The last time my husband and I bought a new TV was 1995. Thirty-six-inch Sony, pre- flat-screen/high-definition days. We had just moved into a new house and the size was predicated on the room, coupled with the design aesthetic of my husband (a designer by trade). I have a very strong memory of the salesman trying to sell us on an even larger TV with this pitch: you never have to leave home.
Little did he know he had the wrong customer.
I love going to the movies – the smell of popcorn the minute you walk into the theatre, the scramble for the perfect seats (or whatever is available), the settling in once the lights start to dim, the enveloping darkness, the shared escape from the world as it exists to the one that lures us with technological wizardry, three dimensions (even more these days) captured on a very large flat screen, a blurring of lines between observer and participant. I can still remember the sense of awe that carried me through The Ten Commandments, the mesmerizing hold of Lawrence of Arabia, the tension that gripped my body the first time I saw Jaws. Used to be a more majestic experience, I admit. Double features. Glorious movie theatres (the Loews the king of them all) with bathrooms the size of NYC apartments. Not so much anymore.
And yet, even with state-of-the-art home entertainment systems and DVDs and the immediate gratification of streaming a film, up close and personal on your laptop the minute it’s available, very little beats the cool relief of a movie theatre on a sweltering summer day or the inviting warmth on a frigid winter night. Doesn’t take a Don Draper to tell you why Hollywood makes most of its money on summer blockbusters and winter holiday fare.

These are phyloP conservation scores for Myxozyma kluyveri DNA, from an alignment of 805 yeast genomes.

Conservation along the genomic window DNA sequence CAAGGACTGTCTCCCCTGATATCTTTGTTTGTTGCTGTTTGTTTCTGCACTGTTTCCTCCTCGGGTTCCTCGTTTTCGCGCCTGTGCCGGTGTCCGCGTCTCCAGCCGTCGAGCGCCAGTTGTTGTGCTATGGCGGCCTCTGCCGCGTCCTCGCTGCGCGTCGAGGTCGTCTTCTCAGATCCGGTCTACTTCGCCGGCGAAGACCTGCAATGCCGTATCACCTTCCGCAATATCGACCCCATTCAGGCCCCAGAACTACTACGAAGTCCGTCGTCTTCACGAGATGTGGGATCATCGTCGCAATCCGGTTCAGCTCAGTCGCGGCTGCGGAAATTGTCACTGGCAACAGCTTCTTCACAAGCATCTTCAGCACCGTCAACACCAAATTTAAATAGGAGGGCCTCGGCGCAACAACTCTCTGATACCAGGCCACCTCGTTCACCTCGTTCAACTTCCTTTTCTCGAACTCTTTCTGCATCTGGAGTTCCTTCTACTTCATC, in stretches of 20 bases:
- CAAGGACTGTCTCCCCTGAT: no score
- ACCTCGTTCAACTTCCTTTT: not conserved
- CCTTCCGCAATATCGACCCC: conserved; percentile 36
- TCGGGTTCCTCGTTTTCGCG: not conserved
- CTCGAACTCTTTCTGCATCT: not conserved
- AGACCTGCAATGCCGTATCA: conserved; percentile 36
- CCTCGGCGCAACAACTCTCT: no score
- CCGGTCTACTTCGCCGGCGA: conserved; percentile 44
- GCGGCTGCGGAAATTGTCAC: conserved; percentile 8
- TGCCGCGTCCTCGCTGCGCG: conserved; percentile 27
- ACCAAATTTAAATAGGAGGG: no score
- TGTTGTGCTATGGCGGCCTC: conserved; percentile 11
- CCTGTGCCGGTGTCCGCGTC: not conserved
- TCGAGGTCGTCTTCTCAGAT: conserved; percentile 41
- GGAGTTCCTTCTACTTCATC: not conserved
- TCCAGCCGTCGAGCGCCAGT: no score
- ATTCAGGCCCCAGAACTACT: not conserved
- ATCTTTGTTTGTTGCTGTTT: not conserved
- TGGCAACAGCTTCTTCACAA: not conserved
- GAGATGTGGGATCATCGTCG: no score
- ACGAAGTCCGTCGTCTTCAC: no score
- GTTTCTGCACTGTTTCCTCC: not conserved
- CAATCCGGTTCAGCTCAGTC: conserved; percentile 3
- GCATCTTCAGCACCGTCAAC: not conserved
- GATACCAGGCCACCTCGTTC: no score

Say what you will, Mr. Salesman trying to sell me on private screenings in the comfort of my home, some movies demand being seeing on a very big screen. And I’m not just talking about the stupendous 3-D experience of Avatar, which may have raised the bar in movie making but was proof positive – based on the mediocre copycat follow-ups – that it takes a certain vision and art to know when that extra dimension is best left out of the cinematic experience and when it is oh-so-wizardly employed, as in Harry Potter and the Deathly Hallows – Part 2.” Just the word – CinemaScope – suggests something a little larger than life. Give me My Man Godfrey or Casablanca or Strangers on the Train on the telly anytime. E.T.? I’ll take it (especially once the boxy outdated Sony is replaced by the affordable flat-screen LED we’re holding out for) but nothing will ever beat the experience of watching it at an outdoor screening on a summer night. And it wasn’t just the ‘bigness’ of the screen. It’s the shared experience of it all, the reminder of the time when we didn’t have everything at our beck and call.
I’d be the last person in the world to romanticize the waiting in line, the overpriced candy, the scramble for seats, the smirk you can’t resist when the seat you got – dead center, unobstructed view – becomes less than ideal once the six foot man sits squarely in front of you. And I’ll be the first to applaud that sensation, unabated joy, of sitting in a packed movie house, everyone simultaneously laughing out loud.